Details of the Foucault Pendulum (for the advanced student)

In the following discussion we examine the assertion by Foucault about the "fixity of the plane of oscillation" of the pendulum. The circumstances in which this
statement is exactly correct are approached by the large museum pieces such as Foucault's 67 m pendulum at the Pantheon in Paris. On the other hand, a short pendulum such as the one on display in the MacNaughton Building must rely on compensatory mechanisms to eliminate spurious turning of the plane of oscillation by non-Coriolis effects. These are described below and illustrated in the mechanical drawing of the key elements of the pendulum.

The effect (again)

To begin we inquire as to the angle turned by the pendulum bob in say l/2 of the period T of pendulum motion. For the case of a pendulum released from rest this is
the (greatly exaggerated) angle theta shown in Fig. 2 and as can be seen in that diagram the turning is the net effect of two forces, namely the Coriolis force and the
restoring force acting on the bob tending to bring it to its equilibrium position. It is a remarkable fact that if the restoring force is exactly harmonic,

Fig. 2
i.e. proportional to the displacement of the bob, the angle q = (½ T )we' which is exactly the angle through which the room has turned in the ½ period! Said
another way, the only turning of the plane of oscillation is the turning of the room and so Foucault guessed correctly that the pendulum support would have no effect since it also turns with the room. Furthermore, since this precession or turning of the plane of oscillation is proportional to we' it does indeed measure the sine of the latitude as Foucault said.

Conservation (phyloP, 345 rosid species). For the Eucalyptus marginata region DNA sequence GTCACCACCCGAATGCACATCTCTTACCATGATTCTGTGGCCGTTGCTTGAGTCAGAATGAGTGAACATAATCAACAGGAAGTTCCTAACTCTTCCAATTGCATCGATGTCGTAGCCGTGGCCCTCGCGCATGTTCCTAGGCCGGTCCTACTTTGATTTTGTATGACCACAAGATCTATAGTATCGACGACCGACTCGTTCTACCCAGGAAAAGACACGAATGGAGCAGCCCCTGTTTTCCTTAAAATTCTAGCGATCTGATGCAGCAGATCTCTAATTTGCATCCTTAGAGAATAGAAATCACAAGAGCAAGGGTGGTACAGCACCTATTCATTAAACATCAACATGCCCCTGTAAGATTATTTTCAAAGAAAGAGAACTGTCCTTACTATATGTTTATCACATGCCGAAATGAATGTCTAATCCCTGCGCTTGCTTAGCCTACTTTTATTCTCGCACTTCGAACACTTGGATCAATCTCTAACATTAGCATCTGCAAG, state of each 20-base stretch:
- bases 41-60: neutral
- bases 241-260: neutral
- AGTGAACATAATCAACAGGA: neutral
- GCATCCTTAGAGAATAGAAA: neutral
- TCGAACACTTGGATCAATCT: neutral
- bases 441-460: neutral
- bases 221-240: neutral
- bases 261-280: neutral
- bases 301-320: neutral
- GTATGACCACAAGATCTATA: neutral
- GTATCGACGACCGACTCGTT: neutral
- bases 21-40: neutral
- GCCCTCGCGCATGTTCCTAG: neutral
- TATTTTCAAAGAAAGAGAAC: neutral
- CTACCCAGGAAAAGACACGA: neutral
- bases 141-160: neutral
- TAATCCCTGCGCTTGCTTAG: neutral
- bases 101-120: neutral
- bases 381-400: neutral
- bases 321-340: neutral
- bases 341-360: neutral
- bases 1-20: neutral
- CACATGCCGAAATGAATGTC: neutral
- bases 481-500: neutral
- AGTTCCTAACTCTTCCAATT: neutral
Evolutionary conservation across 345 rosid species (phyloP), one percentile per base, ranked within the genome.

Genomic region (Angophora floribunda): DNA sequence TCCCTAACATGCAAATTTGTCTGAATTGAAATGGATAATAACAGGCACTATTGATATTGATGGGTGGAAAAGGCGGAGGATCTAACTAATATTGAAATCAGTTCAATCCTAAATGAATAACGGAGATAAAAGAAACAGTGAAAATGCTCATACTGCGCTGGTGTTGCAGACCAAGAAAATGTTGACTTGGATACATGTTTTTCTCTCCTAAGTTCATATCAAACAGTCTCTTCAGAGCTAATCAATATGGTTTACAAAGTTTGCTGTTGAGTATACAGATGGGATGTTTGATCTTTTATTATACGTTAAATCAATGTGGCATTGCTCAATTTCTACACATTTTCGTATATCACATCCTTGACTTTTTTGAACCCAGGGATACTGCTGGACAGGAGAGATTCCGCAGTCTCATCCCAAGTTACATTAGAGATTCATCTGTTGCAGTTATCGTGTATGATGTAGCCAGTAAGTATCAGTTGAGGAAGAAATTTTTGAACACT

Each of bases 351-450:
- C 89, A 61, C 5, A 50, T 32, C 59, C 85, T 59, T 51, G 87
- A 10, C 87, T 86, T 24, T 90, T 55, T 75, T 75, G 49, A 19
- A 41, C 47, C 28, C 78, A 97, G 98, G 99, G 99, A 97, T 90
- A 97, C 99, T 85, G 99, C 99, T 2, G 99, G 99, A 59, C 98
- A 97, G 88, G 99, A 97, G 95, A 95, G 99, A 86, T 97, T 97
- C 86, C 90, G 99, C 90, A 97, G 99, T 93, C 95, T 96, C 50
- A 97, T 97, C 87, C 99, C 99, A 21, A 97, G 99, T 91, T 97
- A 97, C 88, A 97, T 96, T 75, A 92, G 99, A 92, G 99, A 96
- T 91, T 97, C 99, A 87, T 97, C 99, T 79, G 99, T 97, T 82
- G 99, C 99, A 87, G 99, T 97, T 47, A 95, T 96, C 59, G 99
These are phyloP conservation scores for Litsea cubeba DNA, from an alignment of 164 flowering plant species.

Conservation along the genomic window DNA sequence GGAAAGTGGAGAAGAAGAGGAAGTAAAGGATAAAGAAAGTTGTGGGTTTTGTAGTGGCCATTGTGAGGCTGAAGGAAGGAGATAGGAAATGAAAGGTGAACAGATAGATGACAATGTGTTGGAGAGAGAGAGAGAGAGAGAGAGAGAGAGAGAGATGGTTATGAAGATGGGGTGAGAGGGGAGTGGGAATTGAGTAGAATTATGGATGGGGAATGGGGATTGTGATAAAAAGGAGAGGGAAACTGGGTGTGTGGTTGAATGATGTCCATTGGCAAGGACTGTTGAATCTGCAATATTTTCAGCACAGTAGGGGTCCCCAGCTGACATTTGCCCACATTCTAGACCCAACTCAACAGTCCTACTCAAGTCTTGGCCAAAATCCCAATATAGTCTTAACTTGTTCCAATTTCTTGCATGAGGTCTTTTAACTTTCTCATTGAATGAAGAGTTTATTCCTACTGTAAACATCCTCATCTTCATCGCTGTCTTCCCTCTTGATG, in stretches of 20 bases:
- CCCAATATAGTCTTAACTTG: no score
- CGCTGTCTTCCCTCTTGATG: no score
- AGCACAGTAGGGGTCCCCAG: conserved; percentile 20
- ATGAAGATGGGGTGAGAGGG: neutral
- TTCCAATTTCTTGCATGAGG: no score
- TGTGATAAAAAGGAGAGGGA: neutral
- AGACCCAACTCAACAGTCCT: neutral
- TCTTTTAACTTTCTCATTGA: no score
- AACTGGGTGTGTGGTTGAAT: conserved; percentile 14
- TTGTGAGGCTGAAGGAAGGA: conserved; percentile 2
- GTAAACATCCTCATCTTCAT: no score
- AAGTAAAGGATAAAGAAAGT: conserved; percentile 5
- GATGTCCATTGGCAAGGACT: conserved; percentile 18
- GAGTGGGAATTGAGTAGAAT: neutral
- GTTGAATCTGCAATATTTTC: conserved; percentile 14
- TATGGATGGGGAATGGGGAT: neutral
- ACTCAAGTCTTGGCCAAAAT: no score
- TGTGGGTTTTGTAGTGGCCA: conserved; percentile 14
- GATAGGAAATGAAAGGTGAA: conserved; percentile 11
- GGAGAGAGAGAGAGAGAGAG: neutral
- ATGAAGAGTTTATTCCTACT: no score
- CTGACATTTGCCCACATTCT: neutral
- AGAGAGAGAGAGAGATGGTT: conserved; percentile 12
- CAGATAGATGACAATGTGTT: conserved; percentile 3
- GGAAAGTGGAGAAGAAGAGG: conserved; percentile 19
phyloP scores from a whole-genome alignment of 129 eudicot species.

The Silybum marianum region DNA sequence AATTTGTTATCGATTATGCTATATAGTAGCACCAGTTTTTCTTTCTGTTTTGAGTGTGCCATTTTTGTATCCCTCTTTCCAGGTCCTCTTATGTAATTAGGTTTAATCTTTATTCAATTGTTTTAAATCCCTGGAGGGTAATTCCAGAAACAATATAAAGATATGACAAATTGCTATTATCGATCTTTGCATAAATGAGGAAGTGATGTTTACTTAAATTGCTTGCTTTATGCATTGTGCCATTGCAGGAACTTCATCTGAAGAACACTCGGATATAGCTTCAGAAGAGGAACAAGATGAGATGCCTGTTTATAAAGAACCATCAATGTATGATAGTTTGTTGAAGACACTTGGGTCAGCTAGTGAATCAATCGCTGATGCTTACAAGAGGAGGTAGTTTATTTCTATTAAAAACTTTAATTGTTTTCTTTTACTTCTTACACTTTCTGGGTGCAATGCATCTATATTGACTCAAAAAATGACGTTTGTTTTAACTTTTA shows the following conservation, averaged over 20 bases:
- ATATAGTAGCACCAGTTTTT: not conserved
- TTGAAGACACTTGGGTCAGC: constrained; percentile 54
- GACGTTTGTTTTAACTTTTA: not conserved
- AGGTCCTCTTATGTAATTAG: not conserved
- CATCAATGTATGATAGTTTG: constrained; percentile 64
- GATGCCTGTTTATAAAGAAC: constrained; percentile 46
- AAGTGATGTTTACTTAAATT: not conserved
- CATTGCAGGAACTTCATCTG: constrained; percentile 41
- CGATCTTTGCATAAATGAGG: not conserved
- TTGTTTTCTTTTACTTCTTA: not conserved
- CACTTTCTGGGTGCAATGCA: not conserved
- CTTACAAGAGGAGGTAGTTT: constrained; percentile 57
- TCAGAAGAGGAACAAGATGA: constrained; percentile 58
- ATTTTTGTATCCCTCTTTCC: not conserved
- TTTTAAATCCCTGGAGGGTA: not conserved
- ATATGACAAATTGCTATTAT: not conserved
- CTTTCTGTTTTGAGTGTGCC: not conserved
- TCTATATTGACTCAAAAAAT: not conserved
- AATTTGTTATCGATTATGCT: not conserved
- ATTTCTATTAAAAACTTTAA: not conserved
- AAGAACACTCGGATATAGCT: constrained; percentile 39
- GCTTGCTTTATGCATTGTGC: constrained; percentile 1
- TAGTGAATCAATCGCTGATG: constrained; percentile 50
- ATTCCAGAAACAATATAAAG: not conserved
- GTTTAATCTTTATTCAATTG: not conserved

One can give an argument which should make this result somewhat less of a surprise. When the pendulum is viewed from the frame of reference of the space of the
fixed stars there is no Coriolis force and the motion is that of an harmonic oscillator. One then knows the motion can be described in time by x = a cos(t),
y = bsin( t) which is the equation of an ellipse with semi-major and minor axes a and b and where the frequency w = 2p/T. The ellipse is shown in Fig. 3 (also
exaggerated) and since one is describing the same motion as in Fig. 2 but from a different point of view, there is a simple correspondence between points on the
path of motion. In particular the ellipse semi-axes values a and b are as given in Fig. 2 as the distances of furthest and closest approach to the equilibrium point.
Finally, since the ellipse remains forever fixed in orientation in the reference frame of the stars it must be that the only rotation is the relative rotation of the earth. This
fixes the angle theta in Fig. 2 as precisely we' times the time taken to get from A to C, namely ½ T.

Fig. 3

The correct scale, b = we' a, for the quantities shown in Fig. 2 follows from dy/dt = b  cos(t) and the fact that the point of release of the bob at t = 0,
although fixed in the room, is moving at speed we' a in the star frame. With a approximately 6 cm and w approximately 3.5 sec-1 for our pendulum, b approximately
equals 10-3 mm, hardly a perceptible value!

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